For a record 10 consecutive seasons (and 11 years overall), the Florida Panthers have finished out of playoff contention. From near misses to abject failures, the Panthers find a way every year to watch the postseason action from the golf course.
When new General Manager Dale Tallon came on board before the 2009-10 season, it was clear that some things needed to change. He asked Nathan Horton and Stephen Weiss if they were interested in staying on board for the long haul. Horton said no, and was traded to the Boston Bruins, where he helped the team win a Stanley Cup last season. Weiss expressed an interest in seeing Tallon's vision through.
After another season of futility, Tallon rebuilt the roster from the ground up. Today, there are 14 Panthers on the active roster that were not there at this time last year.
Now, Weiss stands at the cusp of a milestone. He is currently tied for second with Robert Svehla with 229 career Florida Panthers assists. Olli Jokinen is the all-time leader with 231.
To this point, Stephen Weiss' best season was 2008-09, when he scored 14 goals and 47 assists in 78 games for the Panthers. That's 0.78 points per game. He already has 31 points this season in 31 games.
This goes to show that Stephen Weiss has always possessed first line talent; he just needed the supporting personnel to realize his potential. Now that he is on a bonifide first line with Kris Versteeg and Tomas Fleischmann, he is finally living up to Florida's expectations.
For the Florida Panthers to continue to challenge for a high playoff seed in the Eastern Conference, the first line needs to be only part of the solution. As of this writing, the Panthers starting five of Versteeg, Weiss, Fleischmann, Jason Garrison and Brian Campbell are a combined plus-71, while the rest of the roster is a combined minus-73.
As this shows, the Panthers have a huge dropoff in talent after their first line. Although the Panthers boast their best record after 31 games since they were 19-8-2-2 in 1999-00, the season is still young. For the Panthers to reach the playoffs this season and to play at an elite level, they need their second line to improve and show some results. Shawn Matthias is a good start, as he is the only other player on the roster with a positive plus/minus rating (at plus-two).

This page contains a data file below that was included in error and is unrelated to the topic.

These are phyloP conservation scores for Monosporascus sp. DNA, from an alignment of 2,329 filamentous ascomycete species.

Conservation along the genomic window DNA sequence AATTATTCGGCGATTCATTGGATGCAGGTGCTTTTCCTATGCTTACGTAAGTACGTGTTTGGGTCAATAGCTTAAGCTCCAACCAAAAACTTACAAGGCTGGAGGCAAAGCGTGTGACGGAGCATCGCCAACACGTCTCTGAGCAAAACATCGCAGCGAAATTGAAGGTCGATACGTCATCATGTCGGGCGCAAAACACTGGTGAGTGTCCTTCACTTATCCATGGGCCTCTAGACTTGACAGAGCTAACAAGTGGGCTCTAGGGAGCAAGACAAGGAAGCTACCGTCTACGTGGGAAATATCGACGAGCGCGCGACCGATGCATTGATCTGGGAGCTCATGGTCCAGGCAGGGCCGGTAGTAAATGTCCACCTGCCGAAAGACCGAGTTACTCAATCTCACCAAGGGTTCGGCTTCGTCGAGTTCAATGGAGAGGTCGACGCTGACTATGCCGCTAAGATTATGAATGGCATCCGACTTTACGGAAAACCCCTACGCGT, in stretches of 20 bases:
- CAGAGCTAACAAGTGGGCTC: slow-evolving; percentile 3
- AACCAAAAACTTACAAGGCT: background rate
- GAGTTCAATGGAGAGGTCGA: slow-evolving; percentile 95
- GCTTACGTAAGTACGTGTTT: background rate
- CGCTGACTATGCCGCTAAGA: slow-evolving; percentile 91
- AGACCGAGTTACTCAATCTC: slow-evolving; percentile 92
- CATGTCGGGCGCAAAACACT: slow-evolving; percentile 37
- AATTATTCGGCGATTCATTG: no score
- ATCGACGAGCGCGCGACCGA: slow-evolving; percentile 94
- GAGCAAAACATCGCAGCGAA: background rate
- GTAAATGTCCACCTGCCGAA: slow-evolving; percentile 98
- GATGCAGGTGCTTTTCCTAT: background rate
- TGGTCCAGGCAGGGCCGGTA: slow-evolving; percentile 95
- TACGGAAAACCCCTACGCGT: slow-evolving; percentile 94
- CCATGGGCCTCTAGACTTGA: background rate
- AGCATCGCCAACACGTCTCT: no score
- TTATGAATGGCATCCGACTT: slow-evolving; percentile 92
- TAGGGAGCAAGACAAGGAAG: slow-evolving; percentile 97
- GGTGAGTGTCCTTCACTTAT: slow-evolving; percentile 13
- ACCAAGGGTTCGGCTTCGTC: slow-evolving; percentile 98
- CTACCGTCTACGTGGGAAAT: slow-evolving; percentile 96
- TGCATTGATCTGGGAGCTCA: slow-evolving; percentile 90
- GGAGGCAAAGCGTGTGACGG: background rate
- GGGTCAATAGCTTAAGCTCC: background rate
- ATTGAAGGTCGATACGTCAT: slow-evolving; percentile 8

Tallon traded away forward David Booth after he posted one assist and a minus-six rating in his first six games this season. At the time, the Panthers were 3-3-0. Since that time, they have posted a 13-6-6 record.
The team is currently on a three game losing streak, although the Panthers have secured points in two out of the three contests. The keys for the lower lines are Tomas Kopecky, Jack Skille and Mike Santorelli. If those three can start producing at a little higher level the Panthers may rebound nicely.
To this point, Kopecky's main value to the club is evident on the penalty kill. He seems to have a magnet for the puck on his stick. He clears the puck out as much as the rest of the team combined. At even strength, Kopecky is a dismal minus-11.
Skille exists as a spark plug for either the second or third line, depending on the night. He wears his heart on his sleeve, and he always skates like the team is down by one goal in game seven. What he lacks in skill, he makes up for in intensity.
Santorelli was out with an injury for the first seven games of the season. Since that time, he has posted four goals and a minus-seven rating. The talent is there, Santorelli is just coming up short on the results.
Tallon may look to soon shake up the roster a little to get the Cats out of these mid-season doldrums. Nobody is untouchable, nothing is sacred. Tallon is not scared to pull the trigger.